“The Last Black Man in San Francisco” searches for heart and home

Updated: Jan 16


4K ULTRA HD REVIEW / HDR FRAME SHOTS

(1) Best friends Jimmie (Jimmie Fails) and Mont (Jonathan Majors).

(2) The Victorian "Painted Lady" that Jimmie Fails believes he has a right to live in, since it was built by his grandfather. 









“THE LAST BLACK MAN IN SAN FRANCISCO”


4K Ultra HD, Blu-ray, Digital copy; 2019; R for language, drug use, nudity; streaming via Amazon Video/Prime, Apple (4K), FrandangoNOW (4K), Google Play, Vudu,


Best extra: Feature commentary by director Joe Talbot

















SOME leave their heart in San Francisco. Others are born and live there.


The debut film was directed and co-written by Joe Talbot from a story by co-writer Jimmie Fails, who stars as himself. Native San Franciscans, they met as 10-year-olds, as are many members of the cast and crew, which include Danny Glover, who still lives there today.


It’s a semi-biographical tale about Jimmie and his obsession with the beautiful Victorian “painted lady” house built by his grandfather. It was lost when the Fillmore neighborhood became gentrified, and African American families who lived there were forced out. With a drug-addicted mother and a mostly unemployed father, Jimmie has never had any place he could really call home. His childhood was spent living in a group home, a car, or being completely homeless.


As the film begins, Jimmie is staying with his friend Mont (Jonathan Majors). They visit the old Victorian when its owners are away and do what they can to keep it looking good, repainting trim or planting flowers. When the current owners, who are white, are forced to leave, Jimmie and Mont move in. They are there illegally, but hope Jimmie will get a bank loan and reclaim what he believes is rightfully his.

Talbot, who is also white, knows some viewers don’t trust his ability to tell Jimmie’s story according to an article in Vanity Fair.


Fail responded: “A lot of people have a misconception of Joe trying to tell a black story, but that’s not what it is. He’s telling his friend’s story, and I just happen to be black.”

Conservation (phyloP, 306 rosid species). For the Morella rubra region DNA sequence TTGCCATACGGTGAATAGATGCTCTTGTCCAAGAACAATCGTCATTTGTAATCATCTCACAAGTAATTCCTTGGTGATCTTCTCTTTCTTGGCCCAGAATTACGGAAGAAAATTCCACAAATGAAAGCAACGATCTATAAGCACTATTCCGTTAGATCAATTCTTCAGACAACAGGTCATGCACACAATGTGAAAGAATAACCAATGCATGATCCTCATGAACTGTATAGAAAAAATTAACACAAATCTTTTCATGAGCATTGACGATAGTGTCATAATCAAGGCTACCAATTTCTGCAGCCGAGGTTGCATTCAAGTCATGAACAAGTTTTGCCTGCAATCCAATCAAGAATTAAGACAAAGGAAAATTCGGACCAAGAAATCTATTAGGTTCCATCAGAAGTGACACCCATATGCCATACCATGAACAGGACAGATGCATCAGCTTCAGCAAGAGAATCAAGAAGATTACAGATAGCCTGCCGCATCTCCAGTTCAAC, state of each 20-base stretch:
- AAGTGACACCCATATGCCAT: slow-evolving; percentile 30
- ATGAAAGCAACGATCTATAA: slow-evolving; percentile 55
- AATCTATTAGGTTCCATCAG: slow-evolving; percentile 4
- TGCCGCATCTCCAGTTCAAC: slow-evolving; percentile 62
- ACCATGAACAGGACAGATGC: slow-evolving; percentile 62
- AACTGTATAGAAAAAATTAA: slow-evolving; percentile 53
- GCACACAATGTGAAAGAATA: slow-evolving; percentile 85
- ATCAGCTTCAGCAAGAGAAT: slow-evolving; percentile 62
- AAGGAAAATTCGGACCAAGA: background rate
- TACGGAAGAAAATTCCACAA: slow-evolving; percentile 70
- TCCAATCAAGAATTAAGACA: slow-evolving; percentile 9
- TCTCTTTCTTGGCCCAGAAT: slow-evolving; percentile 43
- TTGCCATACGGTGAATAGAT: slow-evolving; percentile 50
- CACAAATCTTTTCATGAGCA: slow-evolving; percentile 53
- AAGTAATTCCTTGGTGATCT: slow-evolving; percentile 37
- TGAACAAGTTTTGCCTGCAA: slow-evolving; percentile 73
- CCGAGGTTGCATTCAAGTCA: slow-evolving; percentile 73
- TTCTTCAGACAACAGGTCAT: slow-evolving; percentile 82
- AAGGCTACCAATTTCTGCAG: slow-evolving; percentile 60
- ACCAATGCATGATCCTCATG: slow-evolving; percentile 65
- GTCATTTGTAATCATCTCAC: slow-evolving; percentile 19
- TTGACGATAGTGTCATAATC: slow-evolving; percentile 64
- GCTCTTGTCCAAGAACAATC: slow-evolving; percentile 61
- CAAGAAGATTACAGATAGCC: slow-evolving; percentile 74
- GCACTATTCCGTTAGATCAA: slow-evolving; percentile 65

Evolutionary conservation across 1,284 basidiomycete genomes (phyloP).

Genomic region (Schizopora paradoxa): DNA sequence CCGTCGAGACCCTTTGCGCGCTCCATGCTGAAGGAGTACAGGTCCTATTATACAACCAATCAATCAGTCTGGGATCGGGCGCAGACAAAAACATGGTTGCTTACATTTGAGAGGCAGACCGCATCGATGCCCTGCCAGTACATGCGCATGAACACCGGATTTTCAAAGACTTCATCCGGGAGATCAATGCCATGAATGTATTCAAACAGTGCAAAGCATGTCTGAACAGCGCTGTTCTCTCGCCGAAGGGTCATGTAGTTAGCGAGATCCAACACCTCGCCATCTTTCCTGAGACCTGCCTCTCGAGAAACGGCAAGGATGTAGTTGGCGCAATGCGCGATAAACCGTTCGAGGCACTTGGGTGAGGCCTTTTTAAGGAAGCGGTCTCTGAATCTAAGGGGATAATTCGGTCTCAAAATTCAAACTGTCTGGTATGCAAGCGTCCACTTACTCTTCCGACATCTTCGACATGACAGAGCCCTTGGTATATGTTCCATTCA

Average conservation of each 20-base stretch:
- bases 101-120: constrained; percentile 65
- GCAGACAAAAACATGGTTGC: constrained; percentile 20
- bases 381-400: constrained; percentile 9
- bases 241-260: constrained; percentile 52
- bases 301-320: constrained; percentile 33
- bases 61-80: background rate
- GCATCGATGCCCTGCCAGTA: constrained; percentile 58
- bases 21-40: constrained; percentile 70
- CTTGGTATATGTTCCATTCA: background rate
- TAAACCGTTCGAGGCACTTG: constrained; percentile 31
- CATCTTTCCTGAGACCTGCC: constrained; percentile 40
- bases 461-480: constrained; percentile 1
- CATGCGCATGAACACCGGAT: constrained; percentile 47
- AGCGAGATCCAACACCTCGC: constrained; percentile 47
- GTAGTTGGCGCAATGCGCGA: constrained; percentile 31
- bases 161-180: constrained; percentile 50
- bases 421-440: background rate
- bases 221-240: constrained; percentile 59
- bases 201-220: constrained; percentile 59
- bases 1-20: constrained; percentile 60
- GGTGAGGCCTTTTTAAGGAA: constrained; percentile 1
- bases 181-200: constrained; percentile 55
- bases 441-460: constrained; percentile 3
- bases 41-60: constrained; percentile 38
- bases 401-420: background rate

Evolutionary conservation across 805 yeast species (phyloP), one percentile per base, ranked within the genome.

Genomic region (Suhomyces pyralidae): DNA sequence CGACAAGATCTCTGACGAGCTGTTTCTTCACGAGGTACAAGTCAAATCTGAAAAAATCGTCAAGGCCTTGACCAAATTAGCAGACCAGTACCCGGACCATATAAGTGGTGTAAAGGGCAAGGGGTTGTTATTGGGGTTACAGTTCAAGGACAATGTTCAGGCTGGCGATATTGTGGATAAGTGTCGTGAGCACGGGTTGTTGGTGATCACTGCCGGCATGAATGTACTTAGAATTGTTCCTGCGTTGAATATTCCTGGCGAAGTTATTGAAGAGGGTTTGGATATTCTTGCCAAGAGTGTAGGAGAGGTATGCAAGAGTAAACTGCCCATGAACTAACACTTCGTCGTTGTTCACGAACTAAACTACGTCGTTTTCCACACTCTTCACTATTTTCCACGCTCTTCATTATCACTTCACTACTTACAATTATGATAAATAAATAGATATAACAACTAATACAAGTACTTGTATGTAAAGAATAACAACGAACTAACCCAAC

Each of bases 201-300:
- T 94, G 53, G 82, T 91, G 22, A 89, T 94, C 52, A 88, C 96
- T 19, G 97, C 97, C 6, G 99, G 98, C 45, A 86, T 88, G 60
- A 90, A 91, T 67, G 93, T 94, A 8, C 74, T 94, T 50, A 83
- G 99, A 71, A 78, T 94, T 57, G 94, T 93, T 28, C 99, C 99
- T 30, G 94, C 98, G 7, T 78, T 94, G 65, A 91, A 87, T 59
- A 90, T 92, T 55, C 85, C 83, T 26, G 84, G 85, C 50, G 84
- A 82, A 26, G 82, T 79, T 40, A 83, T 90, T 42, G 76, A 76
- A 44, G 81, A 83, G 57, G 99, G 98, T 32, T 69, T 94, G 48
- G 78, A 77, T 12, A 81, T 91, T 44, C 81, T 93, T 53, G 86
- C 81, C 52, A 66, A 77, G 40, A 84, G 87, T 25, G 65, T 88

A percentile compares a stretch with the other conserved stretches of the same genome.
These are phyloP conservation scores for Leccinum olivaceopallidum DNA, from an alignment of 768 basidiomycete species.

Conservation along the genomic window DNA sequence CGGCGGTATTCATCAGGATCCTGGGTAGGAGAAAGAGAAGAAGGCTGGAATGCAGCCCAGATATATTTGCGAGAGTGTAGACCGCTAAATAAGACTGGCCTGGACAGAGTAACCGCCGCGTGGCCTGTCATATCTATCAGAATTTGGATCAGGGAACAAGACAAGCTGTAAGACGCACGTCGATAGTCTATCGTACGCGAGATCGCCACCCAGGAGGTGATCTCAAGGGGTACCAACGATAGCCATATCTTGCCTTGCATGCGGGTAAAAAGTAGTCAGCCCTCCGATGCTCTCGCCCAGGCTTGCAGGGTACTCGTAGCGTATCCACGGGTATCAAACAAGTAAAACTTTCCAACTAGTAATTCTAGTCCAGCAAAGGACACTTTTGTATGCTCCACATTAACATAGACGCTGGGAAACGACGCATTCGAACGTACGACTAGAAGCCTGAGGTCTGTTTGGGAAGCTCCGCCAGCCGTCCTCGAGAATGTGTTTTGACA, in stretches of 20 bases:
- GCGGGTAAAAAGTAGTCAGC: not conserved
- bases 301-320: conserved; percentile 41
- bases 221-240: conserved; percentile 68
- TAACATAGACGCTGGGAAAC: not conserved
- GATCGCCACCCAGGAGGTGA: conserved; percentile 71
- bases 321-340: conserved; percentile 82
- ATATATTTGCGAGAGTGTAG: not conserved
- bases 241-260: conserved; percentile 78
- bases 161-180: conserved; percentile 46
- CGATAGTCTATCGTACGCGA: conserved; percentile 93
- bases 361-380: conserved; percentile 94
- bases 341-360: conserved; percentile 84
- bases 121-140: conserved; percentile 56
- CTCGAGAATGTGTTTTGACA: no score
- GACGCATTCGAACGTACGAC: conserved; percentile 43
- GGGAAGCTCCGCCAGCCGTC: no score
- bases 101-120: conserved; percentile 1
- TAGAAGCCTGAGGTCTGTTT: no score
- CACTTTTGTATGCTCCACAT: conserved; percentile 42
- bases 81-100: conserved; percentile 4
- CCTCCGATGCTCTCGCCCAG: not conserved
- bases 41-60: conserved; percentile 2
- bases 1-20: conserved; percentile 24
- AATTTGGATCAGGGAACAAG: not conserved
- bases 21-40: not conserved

(1) Long overdue toxic waste clean-up in the Hunters Point neighborhood of San Francisco. (2 & 3) San Francisco street scenes. (4) Mont and Jimmie watch the toxic clean-up. (5) The guys ride Jimmie's skateboard from Hunters Point to the Victorian house.





VIDEO

Talbot and cinematographer Adam Newport-Berra captured the film’s dreamy and poetic scenes with the ARRI ALEXA Mini digital camera (1.66 aspect ratio). Various San Francisco street performers and eccentric characters populate cameo moments. These dramatic performances, including those by many first-time actors, are all convincing. Fails and Majors especially stand out in their portrayal of the quiet, irresistibly appealing characters of Jimmie and Mont.


Lionsgate provides an exclusive 4K/Dolby Vision presentation on two digital platforms, and on a physical Blu-ray. This was probably a low-budget film, but both formats look great. The streaming 2160p with HDR toning offers deeper black levels and saturated primary colors throughout. Greens dominate the city’s landscape. Skin tones are natural and true, while the overall sharpness is top notch – especially since so much was framed in wide-angle. It’s an outstanding picture.  


AUDIO

Audio is also superb featuring a six-channel DTS-HD soundtrack (Blu-ray) and the lesser compressed 5.1 Dolby Digital on streaming. The dialogue is clear and centered, and the lovely, understated score by Emile Mosseri perfectly complements the drama



(1) Mont and Jimmie gaze at the The Victorian "Painted Lady". (2) The couple that owns the house try to get Jimmie to go away. (3) He continues to repair a peeling paint job.